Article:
Coincidentally, yes, Lenin was born on April 22 (new style calendar; it was April 10 on the calendar when he was born — but that’s a digression for another day).
It’s a hoax. There is no meaning to the first Earth Day’s falling on Lenin’s birthday — Lenin was not prescient enough to plan his birthday to fall in the middle of Earth Week, a hundred years before Earth Week was even planned.
Does Earth Day Promote Communism?
Earth Day 1970 was initially conceived as a teach-in, modeled on the teach-ins used successfully by Vietnam War protesters to spread their message and generate support on U.S. college campuses. It is generally believed that April 22 was chosen for Earth Day because it was a Wednesday that fell between spring break and final exams—a day when a majority of college students would be able to participate.
U.S. Sen. Gaylord Nelson, the guy who dreamed up the nationwide teach-in that became Earth Day, once tried to put the whole “Earth Day as communist plot” idea into perspective.
“On any given day, a lot of both good and bad people were born,” Nelson said. “A person many consider the world’s first environmentalist, Saint Francis of Assisi, was born on April 22. So was Queen Isabella. More importantly, so was my Aunt Tillie.”
April 22 is also the birthday of J. Sterling Morton, the Nebraska newspaper editor who founded Arbor Day (a national holiday devoted to planting trees) on April 22, 1872, when Lenin was still in diapers. Maybe April 22 was chosen to honor Morton and nobody knew. Maybe environmentalists were trying to send a subliminal message to the national subconscious that would transform people into tree-planting zombies. One birthday “plot” seems just about as likely as the other. What’s the chance that one person in a thousand could tell you when either of these guys were born.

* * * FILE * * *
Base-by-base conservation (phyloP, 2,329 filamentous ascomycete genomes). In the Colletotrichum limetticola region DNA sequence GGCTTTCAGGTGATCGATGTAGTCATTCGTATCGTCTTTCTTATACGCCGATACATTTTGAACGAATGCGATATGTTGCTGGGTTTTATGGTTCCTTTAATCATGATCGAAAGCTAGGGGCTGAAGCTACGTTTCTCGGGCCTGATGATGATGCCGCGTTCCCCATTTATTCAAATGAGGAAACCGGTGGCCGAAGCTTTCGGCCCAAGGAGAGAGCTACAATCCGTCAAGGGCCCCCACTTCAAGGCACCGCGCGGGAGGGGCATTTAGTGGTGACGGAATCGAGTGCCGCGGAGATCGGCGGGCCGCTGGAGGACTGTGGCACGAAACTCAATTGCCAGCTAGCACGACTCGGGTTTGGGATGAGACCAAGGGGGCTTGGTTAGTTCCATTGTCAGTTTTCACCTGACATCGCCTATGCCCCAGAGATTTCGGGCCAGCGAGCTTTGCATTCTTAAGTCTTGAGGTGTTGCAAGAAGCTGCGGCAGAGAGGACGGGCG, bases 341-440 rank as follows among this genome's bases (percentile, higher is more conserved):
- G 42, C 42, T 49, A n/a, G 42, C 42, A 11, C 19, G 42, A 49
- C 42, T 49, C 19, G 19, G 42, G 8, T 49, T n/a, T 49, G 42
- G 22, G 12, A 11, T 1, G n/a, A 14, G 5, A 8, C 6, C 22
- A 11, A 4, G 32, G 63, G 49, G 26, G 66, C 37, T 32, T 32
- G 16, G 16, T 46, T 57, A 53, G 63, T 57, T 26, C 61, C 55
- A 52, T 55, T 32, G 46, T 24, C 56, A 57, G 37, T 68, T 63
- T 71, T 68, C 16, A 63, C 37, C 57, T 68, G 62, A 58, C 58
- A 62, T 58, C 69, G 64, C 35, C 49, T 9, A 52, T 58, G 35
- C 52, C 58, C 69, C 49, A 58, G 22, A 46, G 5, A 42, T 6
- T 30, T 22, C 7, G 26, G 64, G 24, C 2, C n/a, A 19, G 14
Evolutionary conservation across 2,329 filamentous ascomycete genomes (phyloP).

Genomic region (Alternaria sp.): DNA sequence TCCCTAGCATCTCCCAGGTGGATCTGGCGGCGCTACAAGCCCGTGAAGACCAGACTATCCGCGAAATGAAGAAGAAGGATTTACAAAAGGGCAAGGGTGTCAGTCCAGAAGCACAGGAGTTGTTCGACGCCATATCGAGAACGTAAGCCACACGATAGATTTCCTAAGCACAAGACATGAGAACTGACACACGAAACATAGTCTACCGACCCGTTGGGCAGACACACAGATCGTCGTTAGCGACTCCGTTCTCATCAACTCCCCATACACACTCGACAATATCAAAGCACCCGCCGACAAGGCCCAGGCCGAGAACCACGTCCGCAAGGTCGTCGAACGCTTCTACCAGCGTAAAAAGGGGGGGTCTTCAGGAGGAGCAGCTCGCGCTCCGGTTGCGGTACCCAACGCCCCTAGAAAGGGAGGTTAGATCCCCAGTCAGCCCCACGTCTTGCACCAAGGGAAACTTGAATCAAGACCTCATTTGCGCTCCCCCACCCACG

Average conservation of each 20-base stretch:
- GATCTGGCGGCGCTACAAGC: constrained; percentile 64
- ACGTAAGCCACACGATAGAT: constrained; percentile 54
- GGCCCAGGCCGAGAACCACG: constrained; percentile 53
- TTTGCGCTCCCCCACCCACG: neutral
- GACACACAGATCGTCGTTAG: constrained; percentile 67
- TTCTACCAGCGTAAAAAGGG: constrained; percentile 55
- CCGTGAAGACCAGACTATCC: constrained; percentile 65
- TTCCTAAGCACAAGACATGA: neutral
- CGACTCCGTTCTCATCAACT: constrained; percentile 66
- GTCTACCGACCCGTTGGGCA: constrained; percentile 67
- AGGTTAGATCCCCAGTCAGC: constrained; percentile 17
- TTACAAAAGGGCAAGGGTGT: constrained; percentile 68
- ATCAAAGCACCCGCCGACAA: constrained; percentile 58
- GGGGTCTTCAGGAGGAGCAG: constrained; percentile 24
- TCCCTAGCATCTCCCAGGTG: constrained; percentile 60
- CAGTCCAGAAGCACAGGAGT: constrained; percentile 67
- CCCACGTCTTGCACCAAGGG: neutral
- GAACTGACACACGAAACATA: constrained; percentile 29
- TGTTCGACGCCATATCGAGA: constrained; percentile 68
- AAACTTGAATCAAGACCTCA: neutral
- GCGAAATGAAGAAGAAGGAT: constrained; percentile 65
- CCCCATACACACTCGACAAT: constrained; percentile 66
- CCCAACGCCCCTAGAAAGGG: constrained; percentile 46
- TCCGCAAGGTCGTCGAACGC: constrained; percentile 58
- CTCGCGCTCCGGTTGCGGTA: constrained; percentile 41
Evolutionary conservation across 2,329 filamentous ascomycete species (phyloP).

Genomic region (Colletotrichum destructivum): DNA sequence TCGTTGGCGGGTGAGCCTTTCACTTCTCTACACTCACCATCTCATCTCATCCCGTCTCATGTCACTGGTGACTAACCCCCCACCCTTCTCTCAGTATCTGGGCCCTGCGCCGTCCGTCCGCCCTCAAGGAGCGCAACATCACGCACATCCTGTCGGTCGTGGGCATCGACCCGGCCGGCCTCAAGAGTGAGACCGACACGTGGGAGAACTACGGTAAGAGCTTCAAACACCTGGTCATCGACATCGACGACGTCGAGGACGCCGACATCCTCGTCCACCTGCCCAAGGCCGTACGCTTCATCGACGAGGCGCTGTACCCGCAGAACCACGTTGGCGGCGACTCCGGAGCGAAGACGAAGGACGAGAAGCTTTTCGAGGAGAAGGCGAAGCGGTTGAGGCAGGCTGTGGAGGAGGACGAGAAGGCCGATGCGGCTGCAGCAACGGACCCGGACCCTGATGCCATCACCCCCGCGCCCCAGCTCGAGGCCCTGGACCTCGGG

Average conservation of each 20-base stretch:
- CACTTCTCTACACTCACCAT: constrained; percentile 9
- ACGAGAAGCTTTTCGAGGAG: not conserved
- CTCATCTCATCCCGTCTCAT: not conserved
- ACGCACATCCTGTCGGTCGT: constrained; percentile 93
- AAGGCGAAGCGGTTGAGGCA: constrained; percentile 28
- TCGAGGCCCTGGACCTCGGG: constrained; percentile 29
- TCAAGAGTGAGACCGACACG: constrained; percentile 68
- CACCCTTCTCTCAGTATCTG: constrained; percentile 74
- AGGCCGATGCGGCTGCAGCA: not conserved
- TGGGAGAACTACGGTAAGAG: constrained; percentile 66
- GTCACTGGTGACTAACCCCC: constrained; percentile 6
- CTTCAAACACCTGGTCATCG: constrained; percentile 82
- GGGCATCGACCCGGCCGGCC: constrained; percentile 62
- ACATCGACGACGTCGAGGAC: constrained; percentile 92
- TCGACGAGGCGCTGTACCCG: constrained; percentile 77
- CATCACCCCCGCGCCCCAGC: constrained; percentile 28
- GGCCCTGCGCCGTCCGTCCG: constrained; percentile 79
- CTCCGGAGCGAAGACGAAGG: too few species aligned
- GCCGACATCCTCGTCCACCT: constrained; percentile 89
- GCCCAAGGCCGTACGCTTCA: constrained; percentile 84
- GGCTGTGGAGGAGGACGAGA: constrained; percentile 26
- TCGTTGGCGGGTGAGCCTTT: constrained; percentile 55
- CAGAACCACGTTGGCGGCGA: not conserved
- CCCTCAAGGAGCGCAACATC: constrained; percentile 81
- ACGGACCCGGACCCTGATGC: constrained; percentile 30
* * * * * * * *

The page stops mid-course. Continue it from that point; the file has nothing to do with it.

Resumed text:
My guess is that only a few really wacko conservatives know that April 22 is Lenin’s birthday (was it ever celebrated in the Soviet Union?). No one else bothers to think about it, or say anything about it, nor especially, to celebrate it.
Wisconsin’s U.S. Sen. Gaylord Nelson, usually recognized as the founder and father of Earth Day, told how and why the organizers came to pick April 22:
Senator Nelson chose the date in order to maximize participation on college campuses for what he conceived as an “environmental teach-in.” He determined the week of April 19–25 was the best bet; it did not fall during exams or spring breaks, did not conflict with religious holidays such as Easter or Passover, and was late enough in spring to have decent weather. More students were likely to be in class, and there would be less competition with other mid-week events—so he chose Wednesday, April 22.
In his own words, Nelson spoke of what he was trying to do:
After President Kennedy’s [conservation] tour, I still hoped for some idea that would thrust the environment into the political mainstream. Six years would pass before the idea that became Earth Day occurred to me while on a conservation speaking tour out West in the summer of 1969. At the time, anti-Vietnam War demonstrations, called “teach-ins,” had spread to college campuses all across the nation. Suddenly, the idea occurred to me – why not organize a huge grassroots protest over what was happening to our environment?